What Is Thyroid Eye Disease?
Are your eyes red, gritty, or bulging? It could be a warning sign of thyroid eye disease, an autoimmune disorder. Thyroid eye disease is a rare disease, typically associated with Graves’ disease (a cause of overactive thyroid), characterized by progressive inflammation and damage to the tissues around the eyes.
What Causes Thyroid Eye Disease?
Thyroid eye disease is an autoimmune disorder which causes your immune system to mistakenly attack the tissues behind your eyes. Up to half of the people who have Graves’ disease may develop thyroid eye disease over time.
A variety of factors including genetics, the environment and smoking may cause or worsen thyroid eye disease.
What Are Common Symptoms of Thyroid Eye Disease?
Common symptoms of thyroid eye disease include:
- Eye pain
- Blurry vision
- Double vision
- Gritty, dry eyes
- Bulging eyes
- Red watery eyes
- Light sensitivity
How is Thyroid Eye Disease Diagnosed?
If you are newly diagnosed with thyroid eye disease, your eye doctor may ask you to see an endocrinologist to check your hormone levels.
Diagnoses can include several tests:
- Blood test: are used to check your thyroid levels and thyroid antibodies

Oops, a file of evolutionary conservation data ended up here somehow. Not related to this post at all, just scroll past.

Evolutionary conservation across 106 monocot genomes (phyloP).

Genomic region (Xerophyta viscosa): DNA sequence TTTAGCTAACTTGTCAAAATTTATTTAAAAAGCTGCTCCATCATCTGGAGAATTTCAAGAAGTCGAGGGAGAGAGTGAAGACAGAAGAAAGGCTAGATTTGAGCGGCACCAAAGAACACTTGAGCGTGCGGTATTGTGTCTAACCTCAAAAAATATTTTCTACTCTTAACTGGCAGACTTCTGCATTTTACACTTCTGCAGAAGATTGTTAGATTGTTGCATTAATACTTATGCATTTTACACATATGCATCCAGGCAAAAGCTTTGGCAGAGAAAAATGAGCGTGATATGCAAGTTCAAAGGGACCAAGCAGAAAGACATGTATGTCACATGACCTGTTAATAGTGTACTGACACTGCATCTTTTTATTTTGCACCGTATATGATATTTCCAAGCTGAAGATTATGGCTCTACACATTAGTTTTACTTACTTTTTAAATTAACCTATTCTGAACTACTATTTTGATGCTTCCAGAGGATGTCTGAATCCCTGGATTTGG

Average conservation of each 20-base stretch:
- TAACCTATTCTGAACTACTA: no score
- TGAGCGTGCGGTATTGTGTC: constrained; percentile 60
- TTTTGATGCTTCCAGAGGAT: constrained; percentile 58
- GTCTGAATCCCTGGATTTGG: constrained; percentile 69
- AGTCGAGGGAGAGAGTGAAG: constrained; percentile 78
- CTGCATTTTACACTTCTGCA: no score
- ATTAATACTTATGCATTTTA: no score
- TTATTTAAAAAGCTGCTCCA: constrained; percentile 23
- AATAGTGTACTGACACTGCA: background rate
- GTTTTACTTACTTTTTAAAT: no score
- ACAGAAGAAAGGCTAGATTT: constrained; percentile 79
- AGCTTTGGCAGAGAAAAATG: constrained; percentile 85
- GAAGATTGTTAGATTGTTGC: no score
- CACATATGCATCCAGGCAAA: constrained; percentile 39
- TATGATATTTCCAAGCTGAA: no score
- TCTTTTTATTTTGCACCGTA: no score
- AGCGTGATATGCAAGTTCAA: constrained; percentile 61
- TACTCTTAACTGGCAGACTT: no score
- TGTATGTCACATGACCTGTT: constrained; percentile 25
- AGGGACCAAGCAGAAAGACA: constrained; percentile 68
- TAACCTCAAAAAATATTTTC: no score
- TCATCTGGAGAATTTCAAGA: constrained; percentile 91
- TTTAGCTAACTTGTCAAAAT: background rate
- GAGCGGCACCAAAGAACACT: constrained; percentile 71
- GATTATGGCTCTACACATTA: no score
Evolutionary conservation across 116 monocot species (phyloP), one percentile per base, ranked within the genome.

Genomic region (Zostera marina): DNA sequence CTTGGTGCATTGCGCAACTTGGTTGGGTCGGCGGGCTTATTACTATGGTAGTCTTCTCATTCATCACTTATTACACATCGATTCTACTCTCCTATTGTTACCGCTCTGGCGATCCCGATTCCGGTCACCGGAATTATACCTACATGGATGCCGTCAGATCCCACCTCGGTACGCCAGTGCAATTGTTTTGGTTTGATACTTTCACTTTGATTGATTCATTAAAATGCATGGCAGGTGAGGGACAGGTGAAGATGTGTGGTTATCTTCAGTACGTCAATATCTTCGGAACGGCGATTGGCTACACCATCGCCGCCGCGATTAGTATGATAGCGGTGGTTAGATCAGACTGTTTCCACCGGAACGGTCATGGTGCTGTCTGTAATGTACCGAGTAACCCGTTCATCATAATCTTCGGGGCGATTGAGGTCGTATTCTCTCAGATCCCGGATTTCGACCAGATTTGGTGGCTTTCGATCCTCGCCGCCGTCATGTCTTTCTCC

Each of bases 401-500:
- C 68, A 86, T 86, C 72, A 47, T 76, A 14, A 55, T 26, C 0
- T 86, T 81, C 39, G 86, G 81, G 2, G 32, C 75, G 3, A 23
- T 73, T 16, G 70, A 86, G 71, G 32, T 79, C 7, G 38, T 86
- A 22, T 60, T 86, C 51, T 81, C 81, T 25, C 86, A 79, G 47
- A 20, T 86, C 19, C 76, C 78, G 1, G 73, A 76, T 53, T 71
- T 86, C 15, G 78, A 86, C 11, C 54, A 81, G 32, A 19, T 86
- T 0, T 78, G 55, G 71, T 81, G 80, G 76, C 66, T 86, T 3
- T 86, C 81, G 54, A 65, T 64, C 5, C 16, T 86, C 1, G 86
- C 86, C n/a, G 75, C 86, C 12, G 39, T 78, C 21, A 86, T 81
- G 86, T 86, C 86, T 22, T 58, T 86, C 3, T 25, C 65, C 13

- Imaging tests: CT or MRI of the eyes can be used to examine swelling tissue behind the eye
- Vision testing
- Color vision testing
- Visual fields
- Eye measurements
- Eye pressure readings
- Optic nerve tests
How is Thyroid Eye Disease Treated?
Although rare, thyroid eye disease can cause severe eye damage if left untreated. Treatment for thyroid eye disease generally occurs in two phases:
- Phase 1: Treating active eye disease using medications to preserve sight.
- Phase 2: Treating permanent changes. This may require surgery to correct double vision, reduce swelling and eyelid retraction.
If you are experiencing any of the common symptoms or suspect you have thyroid eye disease, contact your health care professional for an examination to prevent vision-threatening problems.